Nordstrom, a U.S. clothing retailer, is nearly synonymous with exceptional personal service. What is their recruiting secret? Nordstrom looks for people who are "willing to serve." Employees at other companies often feel that serving others somehow demeans them. Nordstrom's sales associates know that a willingness to serve others is the key to loyal customers that are consistently willing to pay more for the same branded items they could buy elsewhere for less because Nordstrom makes the shopping experience a pleasure.
Because Nordstrom pays double the average industry commission, they naturally attract a large pool of proven sales superstars from their competitors. But Nordstrom looks deeper for those candidates who understand that what is counter-intuitive to most retailers is exactly the right way to serve customers. Nordstrom sales associates regularly sacrifice overall efficiency for the sake of a single customer. Nordstrom employees have been known to spend more time delivering an item than the item is worth, take back merchandise Nordstrom doesn't sell, iron a shirt, or tailor a suit for a customer who needs to wear it right away, and even gift wrap merchandise from another retailer!
These examples may sound absurd or even fictitious on the surface but they are just a few of the truly extraordinary stories you will hear from Nordstrom customers. Nordstrom sales associates are experts at building their own personal clientele and are encouraged to do so. And they know that what may seem counter-intuitive on the surface is exactly the right way to keep customers loyal for life.
As you read the examples I've provided, what should be most striking is how different is the focus and method for each of these companies. These brand leaders could not exchange recruiting strategies and philosophies without disastrous damage to their brands. Each company has a clear understanding of the essence of their brand and how their people contribute to it. It is this clarity that makes their recruiting processes both different and easier. Having a clear profile of exactly who they are seeking makes the screening process easy. Each candidate clearly fits or not, and once hired, their personal match with the company's brand and culture ensures that their assimilation will be both rapid and smooth.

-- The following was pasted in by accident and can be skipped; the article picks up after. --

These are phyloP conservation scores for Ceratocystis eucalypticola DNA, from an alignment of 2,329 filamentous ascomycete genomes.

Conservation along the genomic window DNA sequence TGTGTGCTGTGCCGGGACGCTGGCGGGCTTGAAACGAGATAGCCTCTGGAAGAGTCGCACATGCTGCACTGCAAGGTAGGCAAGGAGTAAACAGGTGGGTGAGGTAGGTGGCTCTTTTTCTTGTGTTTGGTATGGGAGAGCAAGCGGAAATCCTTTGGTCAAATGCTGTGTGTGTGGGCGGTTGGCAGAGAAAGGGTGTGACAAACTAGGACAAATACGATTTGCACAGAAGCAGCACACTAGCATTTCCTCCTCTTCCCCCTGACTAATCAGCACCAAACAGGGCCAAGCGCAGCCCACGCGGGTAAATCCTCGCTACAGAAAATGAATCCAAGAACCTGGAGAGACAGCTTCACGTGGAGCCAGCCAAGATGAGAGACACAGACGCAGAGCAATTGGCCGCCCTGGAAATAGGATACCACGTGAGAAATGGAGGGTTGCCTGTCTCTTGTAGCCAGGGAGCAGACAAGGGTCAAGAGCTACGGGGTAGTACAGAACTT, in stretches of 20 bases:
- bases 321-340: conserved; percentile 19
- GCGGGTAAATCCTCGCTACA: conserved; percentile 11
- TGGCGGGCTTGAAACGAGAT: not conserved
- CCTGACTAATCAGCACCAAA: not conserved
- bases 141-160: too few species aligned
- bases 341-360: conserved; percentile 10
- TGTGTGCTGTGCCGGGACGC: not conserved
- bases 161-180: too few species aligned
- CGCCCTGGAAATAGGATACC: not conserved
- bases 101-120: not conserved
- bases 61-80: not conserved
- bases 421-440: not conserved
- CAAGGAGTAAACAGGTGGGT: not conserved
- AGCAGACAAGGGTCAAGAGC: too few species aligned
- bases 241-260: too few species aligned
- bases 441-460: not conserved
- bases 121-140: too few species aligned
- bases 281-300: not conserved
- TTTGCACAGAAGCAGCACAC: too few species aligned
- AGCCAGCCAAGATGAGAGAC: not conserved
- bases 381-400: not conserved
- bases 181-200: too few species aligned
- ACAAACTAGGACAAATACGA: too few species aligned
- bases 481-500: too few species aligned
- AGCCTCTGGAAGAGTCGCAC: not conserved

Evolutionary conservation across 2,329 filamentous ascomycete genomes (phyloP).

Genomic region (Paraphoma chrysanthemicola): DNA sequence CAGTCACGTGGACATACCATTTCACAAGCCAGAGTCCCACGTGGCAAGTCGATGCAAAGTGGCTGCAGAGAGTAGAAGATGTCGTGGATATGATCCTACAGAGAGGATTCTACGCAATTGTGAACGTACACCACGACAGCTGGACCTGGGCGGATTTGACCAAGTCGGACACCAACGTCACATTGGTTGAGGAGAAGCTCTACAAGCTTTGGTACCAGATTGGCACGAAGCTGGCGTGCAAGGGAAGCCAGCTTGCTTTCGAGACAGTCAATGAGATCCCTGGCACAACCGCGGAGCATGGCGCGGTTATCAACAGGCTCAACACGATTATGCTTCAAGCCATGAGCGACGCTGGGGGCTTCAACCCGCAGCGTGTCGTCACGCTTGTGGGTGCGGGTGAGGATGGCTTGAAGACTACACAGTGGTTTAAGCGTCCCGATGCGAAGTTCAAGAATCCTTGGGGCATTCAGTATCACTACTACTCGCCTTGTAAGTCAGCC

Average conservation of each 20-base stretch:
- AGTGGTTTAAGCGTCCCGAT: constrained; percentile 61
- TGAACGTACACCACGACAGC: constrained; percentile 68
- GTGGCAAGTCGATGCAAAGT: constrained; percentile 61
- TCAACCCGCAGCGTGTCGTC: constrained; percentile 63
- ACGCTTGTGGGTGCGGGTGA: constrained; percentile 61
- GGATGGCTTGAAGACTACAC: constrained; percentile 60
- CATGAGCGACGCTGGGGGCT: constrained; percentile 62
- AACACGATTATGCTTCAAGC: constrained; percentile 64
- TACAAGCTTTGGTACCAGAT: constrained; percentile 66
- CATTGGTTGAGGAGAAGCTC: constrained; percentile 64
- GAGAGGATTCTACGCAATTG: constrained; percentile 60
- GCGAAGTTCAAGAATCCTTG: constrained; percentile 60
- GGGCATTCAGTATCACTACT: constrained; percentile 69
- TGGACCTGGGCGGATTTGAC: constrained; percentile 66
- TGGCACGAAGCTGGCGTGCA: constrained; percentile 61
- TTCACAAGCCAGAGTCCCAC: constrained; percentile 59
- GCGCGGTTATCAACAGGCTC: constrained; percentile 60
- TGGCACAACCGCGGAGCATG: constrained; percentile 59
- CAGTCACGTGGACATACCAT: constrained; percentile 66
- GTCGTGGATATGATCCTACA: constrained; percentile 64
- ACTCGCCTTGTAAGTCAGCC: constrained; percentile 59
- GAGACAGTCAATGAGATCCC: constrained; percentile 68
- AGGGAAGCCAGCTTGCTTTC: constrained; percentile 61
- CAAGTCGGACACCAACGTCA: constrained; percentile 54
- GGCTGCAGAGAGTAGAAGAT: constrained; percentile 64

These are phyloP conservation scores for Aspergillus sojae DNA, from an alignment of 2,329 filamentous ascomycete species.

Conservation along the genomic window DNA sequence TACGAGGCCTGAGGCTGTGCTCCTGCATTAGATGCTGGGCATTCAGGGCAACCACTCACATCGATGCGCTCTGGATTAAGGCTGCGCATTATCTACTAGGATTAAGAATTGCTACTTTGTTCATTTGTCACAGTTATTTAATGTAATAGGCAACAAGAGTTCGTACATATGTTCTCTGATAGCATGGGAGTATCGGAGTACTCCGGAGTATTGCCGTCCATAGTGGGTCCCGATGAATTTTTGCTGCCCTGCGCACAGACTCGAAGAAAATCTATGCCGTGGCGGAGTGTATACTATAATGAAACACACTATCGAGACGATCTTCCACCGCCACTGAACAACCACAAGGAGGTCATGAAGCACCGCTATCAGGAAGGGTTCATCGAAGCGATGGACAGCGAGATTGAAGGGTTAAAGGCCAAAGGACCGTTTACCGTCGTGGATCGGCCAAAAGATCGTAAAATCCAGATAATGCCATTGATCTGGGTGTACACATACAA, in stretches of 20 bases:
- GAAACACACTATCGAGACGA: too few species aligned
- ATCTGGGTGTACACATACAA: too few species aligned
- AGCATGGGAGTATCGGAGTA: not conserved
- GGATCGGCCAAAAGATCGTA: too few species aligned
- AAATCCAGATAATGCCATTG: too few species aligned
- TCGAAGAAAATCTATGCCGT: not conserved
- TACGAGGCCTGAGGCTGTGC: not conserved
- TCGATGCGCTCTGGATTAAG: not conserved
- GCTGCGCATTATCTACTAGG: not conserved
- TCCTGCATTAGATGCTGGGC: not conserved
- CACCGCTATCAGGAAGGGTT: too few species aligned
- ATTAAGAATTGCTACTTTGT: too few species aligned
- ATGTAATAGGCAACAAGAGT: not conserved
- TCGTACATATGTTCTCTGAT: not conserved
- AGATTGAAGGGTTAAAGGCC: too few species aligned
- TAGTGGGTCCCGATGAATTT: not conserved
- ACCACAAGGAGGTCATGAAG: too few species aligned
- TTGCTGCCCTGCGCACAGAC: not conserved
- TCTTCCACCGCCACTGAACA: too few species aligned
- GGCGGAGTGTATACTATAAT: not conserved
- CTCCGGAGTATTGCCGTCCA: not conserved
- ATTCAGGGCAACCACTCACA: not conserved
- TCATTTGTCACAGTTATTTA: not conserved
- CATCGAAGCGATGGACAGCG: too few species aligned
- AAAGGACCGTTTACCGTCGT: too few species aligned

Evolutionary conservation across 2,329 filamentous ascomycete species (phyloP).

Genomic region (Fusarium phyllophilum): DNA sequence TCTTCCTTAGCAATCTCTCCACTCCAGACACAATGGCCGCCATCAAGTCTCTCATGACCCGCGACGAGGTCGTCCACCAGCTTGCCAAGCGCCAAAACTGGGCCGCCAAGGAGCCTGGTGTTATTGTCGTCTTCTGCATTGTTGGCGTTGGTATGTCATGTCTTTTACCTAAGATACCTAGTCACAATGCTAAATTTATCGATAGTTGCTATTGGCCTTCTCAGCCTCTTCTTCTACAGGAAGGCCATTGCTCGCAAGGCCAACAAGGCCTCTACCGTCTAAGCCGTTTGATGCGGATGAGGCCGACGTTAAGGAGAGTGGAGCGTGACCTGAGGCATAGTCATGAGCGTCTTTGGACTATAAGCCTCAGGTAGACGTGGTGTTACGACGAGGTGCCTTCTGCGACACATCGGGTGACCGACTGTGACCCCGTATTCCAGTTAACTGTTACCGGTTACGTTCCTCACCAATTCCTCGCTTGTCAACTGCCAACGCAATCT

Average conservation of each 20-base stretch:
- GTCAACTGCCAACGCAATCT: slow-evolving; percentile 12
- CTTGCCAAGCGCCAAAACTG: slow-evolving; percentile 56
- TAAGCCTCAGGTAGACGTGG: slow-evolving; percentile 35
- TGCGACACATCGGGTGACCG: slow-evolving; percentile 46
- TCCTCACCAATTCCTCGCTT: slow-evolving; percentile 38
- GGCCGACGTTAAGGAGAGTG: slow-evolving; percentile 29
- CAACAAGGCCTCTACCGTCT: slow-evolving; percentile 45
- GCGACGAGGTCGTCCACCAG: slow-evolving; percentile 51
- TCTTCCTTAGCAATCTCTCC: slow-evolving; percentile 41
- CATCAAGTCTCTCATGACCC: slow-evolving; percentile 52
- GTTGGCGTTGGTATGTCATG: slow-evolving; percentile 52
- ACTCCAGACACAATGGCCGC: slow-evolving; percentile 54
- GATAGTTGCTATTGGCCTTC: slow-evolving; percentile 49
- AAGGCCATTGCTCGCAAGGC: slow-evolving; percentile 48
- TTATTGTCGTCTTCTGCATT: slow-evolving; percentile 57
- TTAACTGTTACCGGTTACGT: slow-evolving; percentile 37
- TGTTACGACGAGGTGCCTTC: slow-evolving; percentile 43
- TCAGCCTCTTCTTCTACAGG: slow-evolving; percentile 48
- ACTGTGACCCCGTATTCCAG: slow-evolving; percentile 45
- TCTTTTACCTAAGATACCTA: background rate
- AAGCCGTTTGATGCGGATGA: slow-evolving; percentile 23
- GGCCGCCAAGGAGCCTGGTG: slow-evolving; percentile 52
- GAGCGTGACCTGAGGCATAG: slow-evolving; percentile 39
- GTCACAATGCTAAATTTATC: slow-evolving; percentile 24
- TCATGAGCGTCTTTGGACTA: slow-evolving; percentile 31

So put away the one-size-fits-all recruiting strategies you inherited from the personnel consultants and think deeply about what your people must do to extend your brand at the Human TouchPoint. Then think deeply about how you will screen for the unique talents that will make your people memorable representatives of your brand. Your recruiting methods should be as unique as your brand.
Rick Barrera is president of Overpromise, Inc., a consulting firm that designs and executes differentiating marketing strategies for companies of all sizes. An influential business lecturer for many of the Fortune 500, Rick is also co-author of Non-Manipulative Selling and Collaborative Selling. He lives near San Diego, CA. Used with permission from Rick Barrera: http://www.overpromise.com/